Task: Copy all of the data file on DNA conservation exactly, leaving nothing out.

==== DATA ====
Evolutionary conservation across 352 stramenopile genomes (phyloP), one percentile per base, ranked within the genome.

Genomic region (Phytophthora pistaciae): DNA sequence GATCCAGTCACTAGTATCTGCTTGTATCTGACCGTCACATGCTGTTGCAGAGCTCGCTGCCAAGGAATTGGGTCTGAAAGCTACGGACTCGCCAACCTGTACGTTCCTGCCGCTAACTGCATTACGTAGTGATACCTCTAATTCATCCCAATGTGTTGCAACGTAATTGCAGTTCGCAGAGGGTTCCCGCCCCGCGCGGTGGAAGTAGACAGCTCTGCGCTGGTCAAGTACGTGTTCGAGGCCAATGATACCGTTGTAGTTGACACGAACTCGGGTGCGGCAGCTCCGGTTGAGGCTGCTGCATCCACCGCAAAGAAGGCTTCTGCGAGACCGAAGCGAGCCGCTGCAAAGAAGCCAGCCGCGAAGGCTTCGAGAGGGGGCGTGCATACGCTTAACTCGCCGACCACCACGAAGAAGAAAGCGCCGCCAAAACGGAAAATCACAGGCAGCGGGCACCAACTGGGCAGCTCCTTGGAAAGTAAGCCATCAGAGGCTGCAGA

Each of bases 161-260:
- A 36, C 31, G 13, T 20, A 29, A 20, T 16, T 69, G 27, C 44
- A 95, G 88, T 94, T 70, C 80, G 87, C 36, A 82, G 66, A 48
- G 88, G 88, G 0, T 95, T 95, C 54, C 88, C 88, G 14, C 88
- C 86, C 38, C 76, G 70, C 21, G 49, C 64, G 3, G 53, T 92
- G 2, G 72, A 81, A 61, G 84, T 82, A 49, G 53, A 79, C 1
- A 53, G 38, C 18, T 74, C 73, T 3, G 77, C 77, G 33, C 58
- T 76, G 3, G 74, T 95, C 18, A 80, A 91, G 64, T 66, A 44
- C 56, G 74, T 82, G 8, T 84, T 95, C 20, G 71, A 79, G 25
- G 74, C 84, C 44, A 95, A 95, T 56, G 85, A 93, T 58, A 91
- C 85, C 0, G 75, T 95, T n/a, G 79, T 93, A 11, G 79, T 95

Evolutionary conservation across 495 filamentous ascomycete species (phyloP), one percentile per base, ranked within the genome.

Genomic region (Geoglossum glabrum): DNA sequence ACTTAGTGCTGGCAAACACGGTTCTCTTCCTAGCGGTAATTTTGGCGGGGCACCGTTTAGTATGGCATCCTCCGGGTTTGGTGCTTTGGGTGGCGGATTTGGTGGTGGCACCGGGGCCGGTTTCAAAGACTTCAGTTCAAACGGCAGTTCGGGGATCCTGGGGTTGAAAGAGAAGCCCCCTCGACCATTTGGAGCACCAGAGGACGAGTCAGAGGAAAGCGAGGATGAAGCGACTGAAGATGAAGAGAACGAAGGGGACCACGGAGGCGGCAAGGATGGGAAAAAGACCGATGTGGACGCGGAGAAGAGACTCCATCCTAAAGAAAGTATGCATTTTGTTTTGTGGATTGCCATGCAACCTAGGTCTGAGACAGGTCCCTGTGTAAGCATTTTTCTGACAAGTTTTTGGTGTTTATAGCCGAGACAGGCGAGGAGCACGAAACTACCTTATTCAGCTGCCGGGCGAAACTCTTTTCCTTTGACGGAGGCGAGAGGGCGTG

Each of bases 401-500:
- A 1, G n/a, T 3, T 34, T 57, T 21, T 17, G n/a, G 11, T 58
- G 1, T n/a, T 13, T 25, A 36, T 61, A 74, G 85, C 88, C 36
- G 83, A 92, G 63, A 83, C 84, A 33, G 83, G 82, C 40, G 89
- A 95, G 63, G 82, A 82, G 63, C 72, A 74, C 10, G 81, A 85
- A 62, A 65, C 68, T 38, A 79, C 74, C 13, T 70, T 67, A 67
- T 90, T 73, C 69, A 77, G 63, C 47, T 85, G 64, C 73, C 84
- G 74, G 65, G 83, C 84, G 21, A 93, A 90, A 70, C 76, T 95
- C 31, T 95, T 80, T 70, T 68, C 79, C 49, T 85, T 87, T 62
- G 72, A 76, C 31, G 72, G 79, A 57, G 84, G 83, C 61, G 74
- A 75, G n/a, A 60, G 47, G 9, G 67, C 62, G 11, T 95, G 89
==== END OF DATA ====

Evolutionary conservation across 352 stramenopile genomes (phyloP), one percentile per base, ranked within the genome.

Genomic region (Phytophthora pistaciae): DNA sequence GATCCAGTCACTAGTATCTGCTTGTATCTGACCGTCACATGCTGTTGCAGAGCTCGCTGCCAAGGAATTGGGTCTGAAAGCTACGGACTCGCCAACCTGTACGTTCCTGCCGCTAACTGCATTACGTAGTGATACCTCTAATTCATCCCAATGTGTTGCAACGTAATTGCAGTTCGCAGAGGGTTCCCGCCCCGCGCGGTGGAAGTAGACAGCTCTGCGCTGGTCAAGTACGTGTTCGAGGCCAATGATACCGTTGTAGTTGACACGAACTCGGGTGCGGCAGCTCCGGTTGAGGCTGCTGCATCCACCGCAAAGAAGGCTTCTGCGAGACCGAAGCGAGCCGCTGCAAAGAAGCCAGCCGCGAAGGCTTCGAGAGGGGGCGTGCATACGCTTAACTCGCCGACCACCACGAAGAAGAAAGCGCCGCCAAAACGGAAAATCACAGGCAGCGGGCACCAACTGGGCAGCTCCTTGGAAAGTAAGCCATCAGAGGCTGCAGA

Each of bases 161-260:
- A 36, C 31, G 13, T 20, A 29, A 20, T 16, T 69, G 27, C 44
- A 95, G 88, T 94, T 70, C 80, G 87, C 36, A 82, G 66, A 48
- G 88, G 88, G 0, T 95, T 95, C 54, C 88, C 88, G 14, C 88
- C 86, C 38, C 76, G 70, C 21, G 49, C 64, G 3, G 53, T 92
- G 2, G 72, A 81, A 61, G 84, T 82, A 49, G 53, A 79, C 1
- A 53, G 38, C 18, T 74, C 73, T 3, G 77, C 77, G 33, C 58
- T 76, G 3, G 74, T 95, C 18, A 80, A 91, G 64, T 66, A 44
- C 56, G 74, T 82, G 8, T 84, T 95, C 20, G 71, A 79, G 25
- G 74, C 84, C 44, A 95, A 95, T 56, G 85, A 93, T 58, A 91
- C 85, C 0, G 75, T 95, T n/a, G 79, T 93, A 11, G 79, T 95

Evolutionary conservation across 495 filamentous ascomycete species (phyloP), one percentile per base, ranked within the genome.

Genomic region (Geoglossum glabrum): DNA sequence ACTTAGTGCTGGCAAACACGGTTCTCTTCCTAGCGGTAATTTTGGCGGGGCACCGTTTAGTATGGCATCCTCCGGGTTTGGTGCTTTGGGTGGCGGATTTGGTGGTGGCACCGGGGCCGGTTTCAAAGACTTCAGTTCAAACGGCAGTTCGGGGATCCTGGGGTTGAAAGAGAAGCCCCCTCGACCATTTGGAGCACCAGAGGACGAGTCAGAGGAAAGCGAGGATGAAGCGACTGAAGATGAAGAGAACGAAGGGGACCACGGAGGCGGCAAGGATGGGAAAAAGACCGATGTGGACGCGGAGAAGAGACTCCATCCTAAAGAAAGTATGCATTTTGTTTTGTGGATTGCCATGCAACCTAGGTCTGAGACAGGTCCCTGTGTAAGCATTTTTCTGACAAGTTTTTGGTGTTTATAGCCGAGACAGGCGAGGAGCACGAAACTACCTTATTCAGCTGCCGGGCGAAACTCTTTTCCTTTGACGGAGGCGAGAGGGCGTG

Each of bases 401-500:
- A 1, G n/a, T 3, T 34, T 57, T 21, T 17, G n/a, G 11, T 58
- G 1, T n/a, T 13, T 25, A 36, T 61, A 74, G 85, C 88, C 36
- G 83, A 92, G 63, A 83, C 84, A 33, G 83, G 82, C 40, G 89
- A 95, G 63, G 82, A 82, G 63, C 72, A 74, C 10, G 81, A 85
- A 62, A 65, C 68, T 38, A 79, C 74, C 13, T 70, T 67, A 67
- T 90, T 73, C 69, A 77, G 63, C 47, T 85, G 64, C 73, C 84
- G 74, G 65, G 83, C 84, G 21, A 93, A 90, A 70, C 76, T 95
- C 31, T 95, T 80, T 70, T 68, C 79, C 49, T 85, T 87, T 62
- G 72, A 76, C 31, G 72, G 79, A 57, G 84, G 83, C 61, G 74
- A 75, G n/a, A 60, G 47, G 9, G 67, C 62, G 11, T 95, G 89